My guess would be that card selection (by theme/character) is enough to get you through the medium level. The hard level seems likely to need thought about spell class, spell abilities, and the interaction of multiple cards. But exactly HOW to choose the right cards isn’t clear. Do you need to use the “vulnerable” card (Scar is vulnerable to Simba) and then other support cards? Simba has a 3-attack, 1-boost, and 1-shield. Do I need to use more cards to raise the boost and shield totals? Or should I fold in a warrior card and a fairy card and a toy card for good measure? None of this is explained. Designer Ackley has said in interviews that the adjective for the stats (charming, flying, wishful, etc) has something to do with which card might defeat certain enemies.
It’s also possible the abilities and their numbering have nothing to do with the game in the park, and are only there for an as-yet-unannounced board game. The cards look optimized for an at-home game, in fact.
The trading of cards between players is a common thing and getting even more common by the day. Beware of card “sharks” doing the same thing pin sharks do: engaging in unequal trades. Since some cards are much more rare than others, a good rule of thumb is to trade cards only if the symbol is the same. Want my star card? Then trade me a different star card for it.
Trading occurs in all lines, but an unofficial home base is springing up at Tortuga Tavern, which is indoors, air conditioned, and has seating.
Images of cards work when displayed on an iPhone. I also saw a young fellow using an iPad for this purpose at a portal this weekend, and when I asked him about it, he proudly showed me the home-grown app he wrote himself. He drags thumbnails of what he wants to a central icon, clicks a button, and exactly those four (or whatever) cards show up on screen to cast a spell. I was blown away.
Spell cards do not hold up in the rain. The cards are beautiful and exciting – I still can’t believe they give these away – but they are not waterproof.
When you finish the easy level, you are given another set of five cards as a reward. Ditto for medium and hard.
Apparently, you can get issued a SECOND set of cards on the same day if you try again after 9pm. The system resets at 9pm and considers it a new day. I’m way too much of a rule-following person to try this, and in fact I’m too chicken to even ask about it at the kiosk, but I’ve had a friend try it, and it works. Unless it was some fluke of using the “other” issue station (Tiana vs fire house) within the same day.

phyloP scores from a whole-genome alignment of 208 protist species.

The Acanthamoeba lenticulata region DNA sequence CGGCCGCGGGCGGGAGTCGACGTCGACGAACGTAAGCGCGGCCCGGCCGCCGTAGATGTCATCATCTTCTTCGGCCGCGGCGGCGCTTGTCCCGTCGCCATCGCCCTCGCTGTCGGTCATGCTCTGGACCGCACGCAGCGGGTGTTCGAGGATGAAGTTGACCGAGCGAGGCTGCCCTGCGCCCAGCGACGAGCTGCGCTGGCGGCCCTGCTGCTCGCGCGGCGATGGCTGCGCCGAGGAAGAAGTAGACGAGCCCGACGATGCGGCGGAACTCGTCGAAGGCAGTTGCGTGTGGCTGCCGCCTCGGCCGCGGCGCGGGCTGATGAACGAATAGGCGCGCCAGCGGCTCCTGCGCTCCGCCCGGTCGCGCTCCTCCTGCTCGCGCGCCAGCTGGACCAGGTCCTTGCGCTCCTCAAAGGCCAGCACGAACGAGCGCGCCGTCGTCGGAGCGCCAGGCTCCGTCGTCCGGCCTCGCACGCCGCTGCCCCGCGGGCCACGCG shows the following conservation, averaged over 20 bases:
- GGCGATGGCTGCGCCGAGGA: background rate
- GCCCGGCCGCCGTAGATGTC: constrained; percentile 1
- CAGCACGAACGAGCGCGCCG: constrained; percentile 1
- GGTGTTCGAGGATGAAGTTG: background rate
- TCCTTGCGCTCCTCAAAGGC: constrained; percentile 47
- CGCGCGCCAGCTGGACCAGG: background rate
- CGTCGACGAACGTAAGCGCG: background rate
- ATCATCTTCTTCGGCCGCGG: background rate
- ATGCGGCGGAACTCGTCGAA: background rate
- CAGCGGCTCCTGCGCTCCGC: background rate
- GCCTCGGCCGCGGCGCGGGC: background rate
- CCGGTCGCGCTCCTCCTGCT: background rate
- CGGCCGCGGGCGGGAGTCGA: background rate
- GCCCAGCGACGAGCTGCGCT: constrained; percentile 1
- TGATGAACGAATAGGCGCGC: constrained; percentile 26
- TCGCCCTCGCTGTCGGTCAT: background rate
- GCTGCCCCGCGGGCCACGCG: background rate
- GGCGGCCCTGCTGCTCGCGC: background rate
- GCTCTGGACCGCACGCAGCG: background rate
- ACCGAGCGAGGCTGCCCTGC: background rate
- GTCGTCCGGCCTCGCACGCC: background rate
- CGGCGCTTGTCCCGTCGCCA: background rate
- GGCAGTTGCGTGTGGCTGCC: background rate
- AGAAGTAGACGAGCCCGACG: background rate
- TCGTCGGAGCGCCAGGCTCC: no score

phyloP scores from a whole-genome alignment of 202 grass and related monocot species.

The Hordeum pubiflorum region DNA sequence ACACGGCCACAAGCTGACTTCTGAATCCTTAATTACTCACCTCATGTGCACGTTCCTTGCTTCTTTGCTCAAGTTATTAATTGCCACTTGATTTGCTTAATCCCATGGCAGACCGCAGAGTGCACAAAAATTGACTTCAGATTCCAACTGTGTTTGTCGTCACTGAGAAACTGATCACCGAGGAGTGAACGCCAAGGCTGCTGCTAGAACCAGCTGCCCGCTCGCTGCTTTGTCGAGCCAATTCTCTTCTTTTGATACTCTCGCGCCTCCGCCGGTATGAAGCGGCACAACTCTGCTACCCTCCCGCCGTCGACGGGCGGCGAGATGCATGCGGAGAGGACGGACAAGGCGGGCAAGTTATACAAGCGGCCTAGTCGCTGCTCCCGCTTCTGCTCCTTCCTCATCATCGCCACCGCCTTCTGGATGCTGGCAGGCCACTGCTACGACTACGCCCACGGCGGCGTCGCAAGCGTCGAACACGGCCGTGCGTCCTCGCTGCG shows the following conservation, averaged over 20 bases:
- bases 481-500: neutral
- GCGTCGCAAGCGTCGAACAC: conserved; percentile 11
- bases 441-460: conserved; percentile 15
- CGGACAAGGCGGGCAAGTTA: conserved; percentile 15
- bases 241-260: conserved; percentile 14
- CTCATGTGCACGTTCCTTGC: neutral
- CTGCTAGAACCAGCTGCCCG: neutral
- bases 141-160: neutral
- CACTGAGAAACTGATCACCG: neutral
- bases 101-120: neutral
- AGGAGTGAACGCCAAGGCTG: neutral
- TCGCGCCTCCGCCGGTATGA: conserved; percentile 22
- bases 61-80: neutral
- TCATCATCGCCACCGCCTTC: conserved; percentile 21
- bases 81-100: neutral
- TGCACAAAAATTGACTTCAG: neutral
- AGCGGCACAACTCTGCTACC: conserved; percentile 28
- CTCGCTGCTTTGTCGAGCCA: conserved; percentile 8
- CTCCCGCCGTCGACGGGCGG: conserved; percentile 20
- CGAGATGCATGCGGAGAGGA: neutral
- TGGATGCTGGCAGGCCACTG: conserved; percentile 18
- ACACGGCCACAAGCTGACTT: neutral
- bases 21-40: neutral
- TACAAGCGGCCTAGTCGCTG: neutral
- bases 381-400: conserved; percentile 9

One card has been changed since its introduction. The Woody card had a Slinky dog on it originally, but this has disappeared since the beta test (presumably, there were legal issues with using Slinky).
At least we’re not in Fantasyland, which closes nightly for fireworks.
Keep an eye out for cards that have rounded corners. They are semi-rare, because they were only given out in the beta test days of the program. They have the same numbering scheme as the regular cards, but they don’t have square corners.
A subset of the rounded-corner-cards are actually discontinued cards with the wrong numbering scheme on them. Here are the known variants:
Anyone remember the monorail train in Las Vegas that was different from the others? It was painted black and sported the name of the energy drink Monster, making use of both energy bolts and the color green. For some reason, the Avengers overlay of the Walt Disney World monorail reminds me of that Vegas precedent.
Maybe it’s the pedigree. The Vegas line was built from old Disney monorails, after all.
Or maybe it’s the color scheme. The all-black base and the use of crackling energy look familiar. The color green is even here, courtesy of the Hulk’s enraged face leering at every five year old waiting to exit the park. You know, the typical Disney experience. I wonder if it’s happened yet that a parent had to explain to their child why Disney’s monorail has such a monster on it.
You don’t want to see me when I’m angry.
Or maybe it’s the advertising. The new Disney monorail is mimicking the Vegas one in its form and intent. It’s unusual for a Disney attraction to become a billboard. This isn’t the first time – the Tronorail was that – but the Avengerail (which is actually Monorail Red underneath instead of Tron’s Monorail Coral) continues the tradition. I didn’t have TOO much of a problem with the Tron overlay because it fit the theme, just barely, of Epcot, and that monorail only ran on the Epcot line.
Does the Avengers fit the MK theme? That’s much less clear to my mind. It looks a lot more like an attempt at synergy that shouldn’t have been undertaken. These characters aren’t from the MK, they are from competitor Islands of Adventure (yes, even Iron Man is in IOA in small ways, despite being a Disney movie). And Universal still “owns” the characters for use in theme parks east of the Mississippi River. So what are those same characters doing here?